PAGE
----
While usual operations have definitely slowed down over at Air Canada, the airline is ramping up its COVID-19 efforts. Instead of flying customers around the world, the Canadian company is reconfiguring the passenger cabins of its planes, and it's going to transport medical supplies instead. Air Canada’s plane revamp will allow them to double cargo capacity, taking it to over 89 tonnes!

While Air Canada isn't currently flying people around the world, that doesn’t mean its planes are no longer in the air.

In fact, the company has committed to reconfiguring three of its Boeing 777-300ER aircraft, so it can transport essential medical supplies and cargo in Canada.

The planes, which are the largest in Air Canada’s fleet, will soon be able to hold double their current cargo capacity. After modification, their weight capacity will reach 89.63 tonnes — the equivalent of nine million medical masks!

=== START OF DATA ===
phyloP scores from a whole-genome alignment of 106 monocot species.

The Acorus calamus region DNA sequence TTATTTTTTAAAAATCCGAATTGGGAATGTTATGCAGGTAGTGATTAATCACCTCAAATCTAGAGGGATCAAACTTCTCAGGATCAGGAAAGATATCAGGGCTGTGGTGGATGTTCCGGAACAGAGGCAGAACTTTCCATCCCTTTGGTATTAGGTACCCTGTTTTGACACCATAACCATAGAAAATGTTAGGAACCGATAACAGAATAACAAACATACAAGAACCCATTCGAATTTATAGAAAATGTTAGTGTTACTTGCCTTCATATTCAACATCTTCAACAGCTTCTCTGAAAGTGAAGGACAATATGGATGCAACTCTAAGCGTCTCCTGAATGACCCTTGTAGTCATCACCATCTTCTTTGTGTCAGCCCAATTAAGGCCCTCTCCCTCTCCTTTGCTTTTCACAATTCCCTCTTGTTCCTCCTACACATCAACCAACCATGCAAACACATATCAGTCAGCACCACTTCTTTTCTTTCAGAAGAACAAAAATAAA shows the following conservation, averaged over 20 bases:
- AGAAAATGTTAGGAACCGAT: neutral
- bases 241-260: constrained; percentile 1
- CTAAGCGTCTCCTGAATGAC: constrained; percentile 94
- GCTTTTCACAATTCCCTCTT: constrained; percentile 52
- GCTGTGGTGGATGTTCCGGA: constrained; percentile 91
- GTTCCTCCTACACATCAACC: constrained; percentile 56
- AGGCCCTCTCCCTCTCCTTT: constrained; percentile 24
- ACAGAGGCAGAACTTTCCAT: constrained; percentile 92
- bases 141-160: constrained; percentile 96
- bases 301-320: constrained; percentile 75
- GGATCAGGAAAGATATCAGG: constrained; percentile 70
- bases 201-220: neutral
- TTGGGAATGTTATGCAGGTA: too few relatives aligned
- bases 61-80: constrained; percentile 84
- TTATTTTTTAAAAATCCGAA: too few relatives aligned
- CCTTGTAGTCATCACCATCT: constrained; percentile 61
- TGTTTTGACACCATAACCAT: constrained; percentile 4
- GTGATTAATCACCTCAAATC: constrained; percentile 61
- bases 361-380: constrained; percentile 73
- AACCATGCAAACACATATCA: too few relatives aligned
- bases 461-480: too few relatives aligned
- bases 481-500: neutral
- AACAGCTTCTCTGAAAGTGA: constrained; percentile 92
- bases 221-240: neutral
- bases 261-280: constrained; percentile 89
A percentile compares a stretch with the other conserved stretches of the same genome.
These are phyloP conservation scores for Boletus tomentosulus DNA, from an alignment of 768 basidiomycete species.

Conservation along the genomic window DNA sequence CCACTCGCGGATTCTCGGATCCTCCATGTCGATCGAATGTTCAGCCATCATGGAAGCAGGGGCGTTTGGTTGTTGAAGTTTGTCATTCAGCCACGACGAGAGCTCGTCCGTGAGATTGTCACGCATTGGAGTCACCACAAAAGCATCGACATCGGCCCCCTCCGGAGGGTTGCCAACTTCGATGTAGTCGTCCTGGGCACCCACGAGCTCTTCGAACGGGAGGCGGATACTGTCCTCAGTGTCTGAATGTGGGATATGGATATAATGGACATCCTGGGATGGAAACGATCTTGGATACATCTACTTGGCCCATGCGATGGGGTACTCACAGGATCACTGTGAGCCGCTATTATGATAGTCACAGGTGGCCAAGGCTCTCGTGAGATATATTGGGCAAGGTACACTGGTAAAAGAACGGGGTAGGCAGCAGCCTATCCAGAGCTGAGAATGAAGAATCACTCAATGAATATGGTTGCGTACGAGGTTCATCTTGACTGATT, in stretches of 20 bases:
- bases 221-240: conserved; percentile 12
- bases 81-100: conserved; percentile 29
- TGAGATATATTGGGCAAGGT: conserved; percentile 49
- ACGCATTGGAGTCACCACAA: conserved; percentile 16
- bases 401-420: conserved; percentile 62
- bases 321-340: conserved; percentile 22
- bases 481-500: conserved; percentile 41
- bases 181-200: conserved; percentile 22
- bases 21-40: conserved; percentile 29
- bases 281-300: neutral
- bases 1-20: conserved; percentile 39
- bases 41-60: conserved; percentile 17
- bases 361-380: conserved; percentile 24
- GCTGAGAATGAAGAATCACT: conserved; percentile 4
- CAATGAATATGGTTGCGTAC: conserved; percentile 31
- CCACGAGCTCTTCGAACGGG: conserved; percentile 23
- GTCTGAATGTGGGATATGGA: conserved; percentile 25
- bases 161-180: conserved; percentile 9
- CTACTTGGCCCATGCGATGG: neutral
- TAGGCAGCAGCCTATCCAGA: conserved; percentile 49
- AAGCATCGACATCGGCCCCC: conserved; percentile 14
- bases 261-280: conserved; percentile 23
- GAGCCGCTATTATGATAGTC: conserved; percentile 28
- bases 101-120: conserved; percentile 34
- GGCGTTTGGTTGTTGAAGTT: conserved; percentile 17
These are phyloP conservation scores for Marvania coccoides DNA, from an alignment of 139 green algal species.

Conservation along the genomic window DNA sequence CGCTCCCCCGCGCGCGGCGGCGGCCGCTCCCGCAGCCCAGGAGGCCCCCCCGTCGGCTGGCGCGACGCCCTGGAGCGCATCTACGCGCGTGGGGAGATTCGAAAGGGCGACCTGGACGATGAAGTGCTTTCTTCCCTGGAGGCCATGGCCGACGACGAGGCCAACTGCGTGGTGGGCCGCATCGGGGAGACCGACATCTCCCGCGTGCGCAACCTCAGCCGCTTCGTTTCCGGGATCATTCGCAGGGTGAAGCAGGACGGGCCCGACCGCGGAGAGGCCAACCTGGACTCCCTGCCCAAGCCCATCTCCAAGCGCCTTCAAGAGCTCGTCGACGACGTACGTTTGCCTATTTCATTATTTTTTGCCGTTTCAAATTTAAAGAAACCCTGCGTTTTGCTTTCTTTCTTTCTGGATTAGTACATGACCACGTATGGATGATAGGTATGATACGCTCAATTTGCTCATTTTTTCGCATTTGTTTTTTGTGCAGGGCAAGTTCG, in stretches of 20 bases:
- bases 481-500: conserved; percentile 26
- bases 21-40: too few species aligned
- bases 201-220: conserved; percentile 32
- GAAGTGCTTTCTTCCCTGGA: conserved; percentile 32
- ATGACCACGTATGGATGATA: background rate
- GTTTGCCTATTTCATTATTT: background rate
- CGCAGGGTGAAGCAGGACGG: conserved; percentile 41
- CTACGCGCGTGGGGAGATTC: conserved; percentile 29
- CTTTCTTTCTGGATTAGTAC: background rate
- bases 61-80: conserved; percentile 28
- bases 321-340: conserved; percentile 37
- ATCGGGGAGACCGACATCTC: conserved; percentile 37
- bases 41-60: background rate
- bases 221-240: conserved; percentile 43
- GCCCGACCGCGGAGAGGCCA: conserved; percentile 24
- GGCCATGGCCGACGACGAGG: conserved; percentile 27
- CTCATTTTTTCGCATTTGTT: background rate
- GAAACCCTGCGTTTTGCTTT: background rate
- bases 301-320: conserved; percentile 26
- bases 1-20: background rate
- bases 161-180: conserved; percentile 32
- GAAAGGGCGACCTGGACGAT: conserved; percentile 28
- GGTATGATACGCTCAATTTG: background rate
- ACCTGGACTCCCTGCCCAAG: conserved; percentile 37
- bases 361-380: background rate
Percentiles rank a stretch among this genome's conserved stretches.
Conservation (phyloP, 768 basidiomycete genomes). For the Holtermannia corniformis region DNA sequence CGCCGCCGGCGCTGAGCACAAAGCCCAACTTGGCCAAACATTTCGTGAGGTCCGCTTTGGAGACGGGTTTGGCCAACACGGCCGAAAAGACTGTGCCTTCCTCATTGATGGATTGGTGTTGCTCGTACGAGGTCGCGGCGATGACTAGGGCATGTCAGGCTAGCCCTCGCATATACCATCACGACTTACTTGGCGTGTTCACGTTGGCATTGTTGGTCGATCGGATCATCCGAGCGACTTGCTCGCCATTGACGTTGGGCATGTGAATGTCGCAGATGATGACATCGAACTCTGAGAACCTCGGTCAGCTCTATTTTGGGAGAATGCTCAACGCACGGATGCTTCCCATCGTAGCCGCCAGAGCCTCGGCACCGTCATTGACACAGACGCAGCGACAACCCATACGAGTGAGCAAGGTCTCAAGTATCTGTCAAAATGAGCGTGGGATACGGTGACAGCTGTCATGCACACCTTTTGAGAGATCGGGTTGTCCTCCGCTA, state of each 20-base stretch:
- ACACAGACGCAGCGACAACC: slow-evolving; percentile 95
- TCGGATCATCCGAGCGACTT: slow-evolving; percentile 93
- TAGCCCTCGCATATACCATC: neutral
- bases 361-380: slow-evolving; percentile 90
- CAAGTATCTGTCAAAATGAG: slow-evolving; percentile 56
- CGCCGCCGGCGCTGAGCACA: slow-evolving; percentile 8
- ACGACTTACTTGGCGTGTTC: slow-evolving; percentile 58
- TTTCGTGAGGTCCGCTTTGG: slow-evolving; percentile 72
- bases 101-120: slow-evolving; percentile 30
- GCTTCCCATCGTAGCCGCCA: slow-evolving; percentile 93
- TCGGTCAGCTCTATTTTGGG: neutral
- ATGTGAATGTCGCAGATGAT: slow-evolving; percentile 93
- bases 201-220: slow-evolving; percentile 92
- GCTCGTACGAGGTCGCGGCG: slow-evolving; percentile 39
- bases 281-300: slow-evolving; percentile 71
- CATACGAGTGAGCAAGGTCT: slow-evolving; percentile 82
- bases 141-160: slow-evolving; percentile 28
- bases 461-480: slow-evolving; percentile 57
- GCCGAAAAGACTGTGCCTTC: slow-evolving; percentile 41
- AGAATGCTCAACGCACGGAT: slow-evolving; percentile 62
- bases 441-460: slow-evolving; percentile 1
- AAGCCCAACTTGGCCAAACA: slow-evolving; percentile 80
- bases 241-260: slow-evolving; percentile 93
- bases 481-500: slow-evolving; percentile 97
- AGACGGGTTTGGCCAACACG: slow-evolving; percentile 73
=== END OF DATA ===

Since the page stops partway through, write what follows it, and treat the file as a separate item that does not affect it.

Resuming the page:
To complete the revamp, the company is removing 422 seats from each plane, creating loading zones, and introducing safety netting. It intend to alter all three carriers within just six days.

In a media release, Tim Strauss, Vice President of Cargo at Air Canada explained, “Bringing critical medical and other vital supplies rapidly to Canada and helping distribute them across the country is imperative to combating the COVID-19 crisis.”

“The transformation of the Boeing 777-300ERs, our largest international wide-body aircraft, doubles the capacity of each flight and will enable more goods to move more quickly,” Strauss added.

The newly altered planes will carry no passengers on their voyages but will transport time-sensitive shipments both within Canada and globally. This includes urgent medical supplies, as well as "goods to support the global economy.”

The first aircraft has recently been renovated and is already operational.

Since March 20, the Canadian company has operated 40 all-cargo flights.

With the new addition of its converted Boeing 777-300ERs, Air Canada intends to fly 20 all-cargo flights every week.

Their announcement comes as Canada is facing a national shortage of essential medical supplies, including medical masks.

In some hospitals, shortages have become so severe that PPE is being locked up to prevent it from being stolen.

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